Mayank Mehta at Brown University found that during sleep, the hippocampus and neocortex actually reconfigure themselves in order to make sense of everything from the day. Your thoughts are being structured and moved from short-term storage in the hippocampus (like RAM on a computer) to long-term storage in the neocortex (like a hard drive) while you’re drooling on your pillow. Research at Harvard Medical School also describes a process called memory consolidation whereby sleep assists us in the absorption of new information. Robert Stickgold, Harvard Medical School assistant professor of psychiatry at the Massachusetts Mental Health Center says, "It seems that memories normally wash out of the brain unless some process nails them down. My suspicion is that sleep is one of those things that does the nailing down."
Sleep is widely recognized as a time when memories and new information from the day are cemented for future reference. It’s a critical component of learning a new skill or task, and it appears that without a good night’s sleep, information can’t be retained and likely has to be relearned.
This October I’ll celebrate a personal milestone. 15 years ago on my 18th birthday, I started an intense strength training regimen while a freshman at Cornell University. At that time I was training for my Black Belt test in both Tae Kwon Do and Hap Ki Do and I figured a little extra strength and flexibility would help me when it came to that dreaded “break bricks and boards” part of the test. I didn’t know much at the time, just that lifting weights gives you muscle and protein is important for that – but that didn’t stop me from jumping in headfirst and giving it my all.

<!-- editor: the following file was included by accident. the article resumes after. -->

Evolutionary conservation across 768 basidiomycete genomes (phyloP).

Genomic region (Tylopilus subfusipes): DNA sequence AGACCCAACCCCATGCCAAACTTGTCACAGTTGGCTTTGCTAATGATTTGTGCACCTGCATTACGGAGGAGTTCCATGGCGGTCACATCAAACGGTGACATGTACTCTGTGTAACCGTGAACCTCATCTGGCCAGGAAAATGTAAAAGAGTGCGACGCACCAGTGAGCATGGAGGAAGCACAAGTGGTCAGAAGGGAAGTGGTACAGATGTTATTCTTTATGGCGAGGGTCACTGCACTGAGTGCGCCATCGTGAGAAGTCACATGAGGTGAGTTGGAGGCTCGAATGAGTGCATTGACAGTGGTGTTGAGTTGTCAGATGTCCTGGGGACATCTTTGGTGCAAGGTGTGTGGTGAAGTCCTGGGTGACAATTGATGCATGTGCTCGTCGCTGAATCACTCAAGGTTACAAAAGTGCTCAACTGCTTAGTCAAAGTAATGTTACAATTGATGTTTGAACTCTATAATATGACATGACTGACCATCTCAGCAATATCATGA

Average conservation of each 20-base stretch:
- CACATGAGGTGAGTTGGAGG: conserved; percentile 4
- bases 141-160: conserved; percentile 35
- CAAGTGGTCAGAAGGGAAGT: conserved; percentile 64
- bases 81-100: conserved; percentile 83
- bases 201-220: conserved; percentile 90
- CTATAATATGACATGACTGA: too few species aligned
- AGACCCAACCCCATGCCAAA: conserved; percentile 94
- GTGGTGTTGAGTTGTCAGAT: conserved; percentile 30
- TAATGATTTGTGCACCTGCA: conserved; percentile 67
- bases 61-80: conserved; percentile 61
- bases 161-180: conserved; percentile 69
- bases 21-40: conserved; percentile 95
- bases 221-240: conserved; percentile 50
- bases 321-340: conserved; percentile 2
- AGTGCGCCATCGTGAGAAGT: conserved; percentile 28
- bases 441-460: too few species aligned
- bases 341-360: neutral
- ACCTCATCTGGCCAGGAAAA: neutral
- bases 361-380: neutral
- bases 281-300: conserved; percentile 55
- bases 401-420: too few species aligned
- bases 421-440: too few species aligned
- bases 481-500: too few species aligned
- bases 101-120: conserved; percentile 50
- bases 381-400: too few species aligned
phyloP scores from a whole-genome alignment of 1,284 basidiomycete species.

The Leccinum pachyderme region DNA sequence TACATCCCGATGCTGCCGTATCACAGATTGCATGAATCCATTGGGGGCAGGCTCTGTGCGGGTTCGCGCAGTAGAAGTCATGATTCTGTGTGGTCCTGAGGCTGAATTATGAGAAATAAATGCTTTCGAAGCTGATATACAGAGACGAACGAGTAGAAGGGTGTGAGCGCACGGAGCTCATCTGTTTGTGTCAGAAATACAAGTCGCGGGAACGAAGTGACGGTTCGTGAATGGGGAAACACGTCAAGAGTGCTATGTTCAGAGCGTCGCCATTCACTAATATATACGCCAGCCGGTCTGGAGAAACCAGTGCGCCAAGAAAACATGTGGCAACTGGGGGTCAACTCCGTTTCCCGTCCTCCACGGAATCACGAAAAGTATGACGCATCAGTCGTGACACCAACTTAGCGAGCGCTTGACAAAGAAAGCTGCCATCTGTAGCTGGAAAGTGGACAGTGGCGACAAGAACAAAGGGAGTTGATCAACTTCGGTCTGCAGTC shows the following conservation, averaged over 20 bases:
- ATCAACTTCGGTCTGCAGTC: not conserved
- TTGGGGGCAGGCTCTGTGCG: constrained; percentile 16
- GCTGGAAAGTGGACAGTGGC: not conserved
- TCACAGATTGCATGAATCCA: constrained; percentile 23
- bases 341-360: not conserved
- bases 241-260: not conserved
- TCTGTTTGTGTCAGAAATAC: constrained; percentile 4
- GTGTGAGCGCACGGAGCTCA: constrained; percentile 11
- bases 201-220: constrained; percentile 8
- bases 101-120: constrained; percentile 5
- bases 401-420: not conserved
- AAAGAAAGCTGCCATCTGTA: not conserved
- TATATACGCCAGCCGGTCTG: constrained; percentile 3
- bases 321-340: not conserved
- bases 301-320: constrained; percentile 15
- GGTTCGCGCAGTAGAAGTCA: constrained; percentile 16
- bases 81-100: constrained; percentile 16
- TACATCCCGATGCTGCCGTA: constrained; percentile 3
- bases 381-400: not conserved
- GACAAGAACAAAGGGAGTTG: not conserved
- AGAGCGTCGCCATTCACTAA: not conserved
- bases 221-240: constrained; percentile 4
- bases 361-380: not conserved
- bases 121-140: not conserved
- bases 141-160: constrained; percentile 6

Over the last 15 years I’ve certainly had ups and downs. I’ve slacked off and felt completely out of shape for months at a time. I’ve also hit my stride many times throughout the years and realized that when I’m exercising regularly, just about everything else in my life comes into serious clarity. I’ve learned that for me, the benefits of strength training (and martial arts) are far more mental than physical. I’d tradeoff any gains in strength, size, or flexibility for the things I list below.
In 1999 I started a list of the things I’ve felt I’ve learned “in the gym” and I’ve been expanding on this list ever since. These are things that I learned as a kid (and as an adult) training in martial arts, and how I’ve since expanded my understanding through intense strength training in a gym environment. Just like other posts in the Exercise category, the things I list below are certainly not limited to the activities I perform. If you’re a dancer, a yoga practitioner, a cyclist, or a volleyball player, chances are a lot of these same lessons can be learned with your activity.
This post is part of the Introduction to the Flow State series. Read the second part.
"In the groove", "in the zone", "in the bubble", and "on auto-pilot" are all ways to describe what the Japanese call "muga", and what Dr. Mihaly Csikszentmihalyi (pronounced CHICK-sent-me-high-ee) dubbed "flow" in the 1980s.
Flow can be defined as a period in time in which one becomes so completely involved in an activity that all other thoughts and emotions – what some consider the "self" – are excluded from consciousness.
It’s during this episode that an athlete or artist is in the much desired yet elusive mental state required to push his or her limits in the quest for peak performance. While most people view flow strictly as an afterthought, there are some who deem it as the sole purpose of any type of activity or training due to the fact that it enhances their awareness, improves their mood, and most importantly, enables them to perform at a level of proficiency they wouldn’t otherwise be capable of.
Bruce Lee was an ardent believer in the flow state (he referred to it as wu-hsin, flow’s Cantonese counterpart) and stated, "The consciousness of self is the greatest hindrance to the proper execution of all physical action" (Tao of Jeet Kune Do, p7). He believed that "physical stoppage", or the opposite of wu-hsin, could create many problems for a martial artist, as it would almost always result in hesitation and self-doubt. It’s also said that he planned to use wu-hsin as his alibi should he ever have to legally defend a violent act, by simply stating that he did not do it, "it did it all by itself".